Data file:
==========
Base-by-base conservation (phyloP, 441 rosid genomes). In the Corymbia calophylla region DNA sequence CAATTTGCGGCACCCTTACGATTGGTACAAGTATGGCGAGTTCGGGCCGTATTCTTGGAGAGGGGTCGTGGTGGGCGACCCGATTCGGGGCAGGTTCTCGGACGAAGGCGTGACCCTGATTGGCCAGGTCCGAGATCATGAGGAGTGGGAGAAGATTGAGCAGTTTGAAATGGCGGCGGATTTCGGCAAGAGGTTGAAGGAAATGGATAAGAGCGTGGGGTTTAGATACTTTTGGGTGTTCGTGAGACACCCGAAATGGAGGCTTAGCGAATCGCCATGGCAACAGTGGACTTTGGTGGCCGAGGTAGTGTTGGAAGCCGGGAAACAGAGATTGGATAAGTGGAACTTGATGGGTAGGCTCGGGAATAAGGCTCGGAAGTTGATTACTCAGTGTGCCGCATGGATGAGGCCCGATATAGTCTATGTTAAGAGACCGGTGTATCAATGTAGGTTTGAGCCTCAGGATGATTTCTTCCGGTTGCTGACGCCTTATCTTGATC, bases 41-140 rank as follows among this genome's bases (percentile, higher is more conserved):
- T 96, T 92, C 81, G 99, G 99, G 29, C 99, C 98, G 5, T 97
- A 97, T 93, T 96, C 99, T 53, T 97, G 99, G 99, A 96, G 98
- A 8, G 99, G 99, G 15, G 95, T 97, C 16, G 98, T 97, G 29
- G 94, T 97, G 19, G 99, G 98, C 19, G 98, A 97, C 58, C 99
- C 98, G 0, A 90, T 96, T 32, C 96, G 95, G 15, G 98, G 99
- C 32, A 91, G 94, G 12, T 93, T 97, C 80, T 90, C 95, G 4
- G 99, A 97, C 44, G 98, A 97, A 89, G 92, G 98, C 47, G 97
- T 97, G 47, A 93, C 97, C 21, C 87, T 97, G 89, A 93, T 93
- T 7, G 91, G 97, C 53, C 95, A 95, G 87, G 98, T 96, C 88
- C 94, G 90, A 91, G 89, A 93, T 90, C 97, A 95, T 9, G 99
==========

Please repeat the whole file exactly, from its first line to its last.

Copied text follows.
Base-by-base conservation (phyloP, 441 rosid genomes). In the Corymbia calophylla region DNA sequence CAATTTGCGGCACCCTTACGATTGGTACAAGTATGGCGAGTTCGGGCCGTATTCTTGGAGAGGGGTCGTGGTGGGCGACCCGATTCGGGGCAGGTTCTCGGACGAAGGCGTGACCCTGATTGGCCAGGTCCGAGATCATGAGGAGTGGGAGAAGATTGAGCAGTTTGAAATGGCGGCGGATTTCGGCAAGAGGTTGAAGGAAATGGATAAGAGCGTGGGGTTTAGATACTTTTGGGTGTTCGTGAGACACCCGAAATGGAGGCTTAGCGAATCGCCATGGCAACAGTGGACTTTGGTGGCCGAGGTAGTGTTGGAAGCCGGGAAACAGAGATTGGATAAGTGGAACTTGATGGGTAGGCTCGGGAATAAGGCTCGGAAGTTGATTACTCAGTGTGCCGCATGGATGAGGCCCGATATAGTCTATGTTAAGAGACCGGTGTATCAATGTAGGTTTGAGCCTCAGGATGATTTCTTCCGGTTGCTGACGCCTTATCTTGATC, bases 41-140 rank as follows among this genome's bases (percentile, higher is more conserved):
- T 96, T 92, C 81, G 99, G 99, G 29, C 99, C 98, G 5, T 97
- A 97, T 93, T 96, C 99, T 53, T 97, G 99, G 99, A 96, G 98
- A 8, G 99, G 99, G 15, G 95, T 97, C 16, G 98, T 97, G 29
- G 94, T 97, G 19, G 99, G 98, C 19, G 98, A 97, C 58, C 99
- C 98, G 0, A 90, T 96, T 32, C 96, G 95, G 15, G 98, G 99
- C 32, A 91, G 94, G 12, T 93, T 97, C 80, T 90, C 95, G 4
- G 99, A 97, C 44, G 98, A 97, A 89, G 92, G 98, C 47, G 97
- T 97, G 47, A 93, C 97, C 21, C 87, T 97, G 89, A 93, T 93
- T 7, G 91, G 97, C 53, C 95, A 95, G 87, G 98, T 96, C 88
- C 94, G 90, A 91, G 89, A 93, T 90, C 97, A 95, T 9, G 99